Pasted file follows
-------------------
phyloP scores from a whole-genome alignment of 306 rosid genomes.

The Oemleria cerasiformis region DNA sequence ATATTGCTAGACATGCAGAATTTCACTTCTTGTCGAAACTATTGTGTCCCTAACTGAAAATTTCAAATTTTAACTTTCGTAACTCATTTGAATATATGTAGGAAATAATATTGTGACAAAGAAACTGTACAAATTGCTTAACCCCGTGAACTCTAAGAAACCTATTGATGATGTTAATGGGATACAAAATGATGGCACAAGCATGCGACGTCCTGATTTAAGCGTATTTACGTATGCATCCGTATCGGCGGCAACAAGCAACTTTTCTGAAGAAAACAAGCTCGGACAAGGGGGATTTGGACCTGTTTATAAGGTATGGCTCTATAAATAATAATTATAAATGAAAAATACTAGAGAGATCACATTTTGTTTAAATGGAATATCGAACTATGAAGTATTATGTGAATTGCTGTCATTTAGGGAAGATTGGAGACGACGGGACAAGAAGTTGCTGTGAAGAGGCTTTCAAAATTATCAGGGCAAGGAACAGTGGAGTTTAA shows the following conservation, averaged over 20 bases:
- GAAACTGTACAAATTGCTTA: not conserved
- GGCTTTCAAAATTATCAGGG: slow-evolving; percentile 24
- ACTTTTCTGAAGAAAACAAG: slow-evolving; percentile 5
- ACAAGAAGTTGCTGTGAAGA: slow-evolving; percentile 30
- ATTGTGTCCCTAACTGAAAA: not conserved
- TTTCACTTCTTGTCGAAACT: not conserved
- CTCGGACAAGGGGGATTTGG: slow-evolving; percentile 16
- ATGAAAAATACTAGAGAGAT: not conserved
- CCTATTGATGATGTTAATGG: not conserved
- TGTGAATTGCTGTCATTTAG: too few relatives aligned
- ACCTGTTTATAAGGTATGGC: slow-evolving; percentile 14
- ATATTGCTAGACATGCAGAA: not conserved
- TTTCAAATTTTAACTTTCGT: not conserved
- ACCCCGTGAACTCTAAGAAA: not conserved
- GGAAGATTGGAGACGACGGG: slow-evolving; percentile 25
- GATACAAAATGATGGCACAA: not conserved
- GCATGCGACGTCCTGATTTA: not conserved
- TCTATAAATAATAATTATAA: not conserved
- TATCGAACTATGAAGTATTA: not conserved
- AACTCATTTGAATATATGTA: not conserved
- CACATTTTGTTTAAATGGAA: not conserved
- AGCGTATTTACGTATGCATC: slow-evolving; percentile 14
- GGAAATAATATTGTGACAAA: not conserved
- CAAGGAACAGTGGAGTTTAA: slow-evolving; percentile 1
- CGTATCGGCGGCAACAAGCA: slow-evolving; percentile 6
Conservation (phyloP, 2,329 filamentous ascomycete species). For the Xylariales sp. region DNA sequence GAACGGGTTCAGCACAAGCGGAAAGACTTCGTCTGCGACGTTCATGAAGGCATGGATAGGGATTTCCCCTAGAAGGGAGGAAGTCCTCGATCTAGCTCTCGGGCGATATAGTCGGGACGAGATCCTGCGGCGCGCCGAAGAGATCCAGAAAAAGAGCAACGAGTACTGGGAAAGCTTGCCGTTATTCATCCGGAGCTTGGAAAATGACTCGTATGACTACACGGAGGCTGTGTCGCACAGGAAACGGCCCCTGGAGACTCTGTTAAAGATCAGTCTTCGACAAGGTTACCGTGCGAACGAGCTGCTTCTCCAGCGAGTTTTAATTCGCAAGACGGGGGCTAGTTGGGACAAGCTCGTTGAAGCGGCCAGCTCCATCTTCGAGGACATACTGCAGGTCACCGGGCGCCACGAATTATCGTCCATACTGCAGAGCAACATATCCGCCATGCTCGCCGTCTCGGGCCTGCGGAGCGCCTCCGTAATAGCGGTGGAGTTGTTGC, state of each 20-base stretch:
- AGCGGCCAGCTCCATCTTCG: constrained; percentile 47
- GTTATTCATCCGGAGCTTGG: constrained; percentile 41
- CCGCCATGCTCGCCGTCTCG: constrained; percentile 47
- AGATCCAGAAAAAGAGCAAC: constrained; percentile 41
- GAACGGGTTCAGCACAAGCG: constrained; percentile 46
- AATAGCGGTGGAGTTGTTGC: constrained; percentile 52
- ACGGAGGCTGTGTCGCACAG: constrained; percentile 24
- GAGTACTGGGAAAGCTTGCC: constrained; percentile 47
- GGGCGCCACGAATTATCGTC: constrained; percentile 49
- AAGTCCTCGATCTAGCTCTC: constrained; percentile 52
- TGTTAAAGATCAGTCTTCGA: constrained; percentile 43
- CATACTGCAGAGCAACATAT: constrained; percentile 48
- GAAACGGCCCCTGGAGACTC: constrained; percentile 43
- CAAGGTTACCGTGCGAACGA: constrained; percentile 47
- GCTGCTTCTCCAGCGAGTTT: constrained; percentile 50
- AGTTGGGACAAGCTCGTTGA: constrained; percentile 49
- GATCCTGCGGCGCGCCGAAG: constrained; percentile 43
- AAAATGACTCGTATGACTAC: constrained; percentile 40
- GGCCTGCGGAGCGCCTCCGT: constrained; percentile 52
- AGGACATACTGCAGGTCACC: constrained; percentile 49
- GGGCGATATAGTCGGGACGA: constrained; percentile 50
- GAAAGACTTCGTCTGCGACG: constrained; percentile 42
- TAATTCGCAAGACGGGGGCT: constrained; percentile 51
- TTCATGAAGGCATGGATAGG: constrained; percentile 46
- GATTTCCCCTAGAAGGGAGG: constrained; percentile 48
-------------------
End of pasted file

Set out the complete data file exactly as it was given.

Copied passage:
phyloP scores from a whole-genome alignment of 306 rosid genomes.

The Oemleria cerasiformis region DNA sequence ATATTGCTAGACATGCAGAATTTCACTTCTTGTCGAAACTATTGTGTCCCTAACTGAAAATTTCAAATTTTAACTTTCGTAACTCATTTGAATATATGTAGGAAATAATATTGTGACAAAGAAACTGTACAAATTGCTTAACCCCGTGAACTCTAAGAAACCTATTGATGATGTTAATGGGATACAAAATGATGGCACAAGCATGCGACGTCCTGATTTAAGCGTATTTACGTATGCATCCGTATCGGCGGCAACAAGCAACTTTTCTGAAGAAAACAAGCTCGGACAAGGGGGATTTGGACCTGTTTATAAGGTATGGCTCTATAAATAATAATTATAAATGAAAAATACTAGAGAGATCACATTTTGTTTAAATGGAATATCGAACTATGAAGTATTATGTGAATTGCTGTCATTTAGGGAAGATTGGAGACGACGGGACAAGAAGTTGCTGTGAAGAGGCTTTCAAAATTATCAGGGCAAGGAACAGTGGAGTTTAA shows the following conservation, averaged over 20 bases:
- GAAACTGTACAAATTGCTTA: not conserved
- GGCTTTCAAAATTATCAGGG: slow-evolving; percentile 24
- ACTTTTCTGAAGAAAACAAG: slow-evolving; percentile 5
- ACAAGAAGTTGCTGTGAAGA: slow-evolving; percentile 30
- ATTGTGTCCCTAACTGAAAA: not conserved
- TTTCACTTCTTGTCGAAACT: not conserved
- CTCGGACAAGGGGGATTTGG: slow-evolving; percentile 16
- ATGAAAAATACTAGAGAGAT: not conserved
- CCTATTGATGATGTTAATGG: not conserved
- TGTGAATTGCTGTCATTTAG: too few relatives aligned
- ACCTGTTTATAAGGTATGGC: slow-evolving; percentile 14
- ATATTGCTAGACATGCAGAA: not conserved
- TTTCAAATTTTAACTTTCGT: not conserved
- ACCCCGTGAACTCTAAGAAA: not conserved
- GGAAGATTGGAGACGACGGG: slow-evolving; percentile 25
- GATACAAAATGATGGCACAA: not conserved
- GCATGCGACGTCCTGATTTA: not conserved
- TCTATAAATAATAATTATAA: not conserved
- TATCGAACTATGAAGTATTA: not conserved
- AACTCATTTGAATATATGTA: not conserved
- CACATTTTGTTTAAATGGAA: not conserved
- AGCGTATTTACGTATGCATC: slow-evolving; percentile 14
- GGAAATAATATTGTGACAAA: not conserved
- CAAGGAACAGTGGAGTTTAA: slow-evolving; percentile 1
- CGTATCGGCGGCAACAAGCA: slow-evolving; percentile 6
Conservation (phyloP, 2,329 filamentous ascomycete species). For the Xylariales sp. region DNA sequence GAACGGGTTCAGCACAAGCGGAAAGACTTCGTCTGCGACGTTCATGAAGGCATGGATAGGGATTTCCCCTAGAAGGGAGGAAGTCCTCGATCTAGCTCTCGGGCGATATAGTCGGGACGAGATCCTGCGGCGCGCCGAAGAGATCCAGAAAAAGAGCAACGAGTACTGGGAAAGCTTGCCGTTATTCATCCGGAGCTTGGAAAATGACTCGTATGACTACACGGAGGCTGTGTCGCACAGGAAACGGCCCCTGGAGACTCTGTTAAAGATCAGTCTTCGACAAGGTTACCGTGCGAACGAGCTGCTTCTCCAGCGAGTTTTAATTCGCAAGACGGGGGCTAGTTGGGACAAGCTCGTTGAAGCGGCCAGCTCCATCTTCGAGGACATACTGCAGGTCACCGGGCGCCACGAATTATCGTCCATACTGCAGAGCAACATATCCGCCATGCTCGCCGTCTCGGGCCTGCGGAGCGCCTCCGTAATAGCGGTGGAGTTGTTGC, state of each 20-base stretch:
- AGCGGCCAGCTCCATCTTCG: constrained; percentile 47
- GTTATTCATCCGGAGCTTGG: constrained; percentile 41
- CCGCCATGCTCGCCGTCTCG: constrained; percentile 47
- AGATCCAGAAAAAGAGCAAC: constrained; percentile 41
- GAACGGGTTCAGCACAAGCG: constrained; percentile 46
- AATAGCGGTGGAGTTGTTGC: constrained; percentile 52
- ACGGAGGCTGTGTCGCACAG: constrained; percentile 24
- GAGTACTGGGAAAGCTTGCC: constrained; percentile 47
- GGGCGCCACGAATTATCGTC: constrained; percentile 49
- AAGTCCTCGATCTAGCTCTC: constrained; percentile 52
- TGTTAAAGATCAGTCTTCGA: constrained; percentile 43
- CATACTGCAGAGCAACATAT: constrained; percentile 48
- GAAACGGCCCCTGGAGACTC: constrained; percentile 43
- CAAGGTTACCGTGCGAACGA: constrained; percentile 47
- GCTGCTTCTCCAGCGAGTTT: constrained; percentile 50
- AGTTGGGACAAGCTCGTTGA: constrained; percentile 49
- GATCCTGCGGCGCGCCGAAG: constrained; percentile 43
- AAAATGACTCGTATGACTAC: constrained; percentile 40
- GGCCTGCGGAGCGCCTCCGT: constrained; percentile 52
- AGGACATACTGCAGGTCACC: constrained; percentile 49
- GGGCGATATAGTCGGGACGA: constrained; percentile 50
- GAAAGACTTCGTCTGCGACG: constrained; percentile 42
- TAATTCGCAAGACGGGGGCT: constrained; percentile 51
- TTCATGAAGGCATGGATAGG: constrained; percentile 46
- GATTTCCCCTAGAAGGGAGG: constrained; percentile 48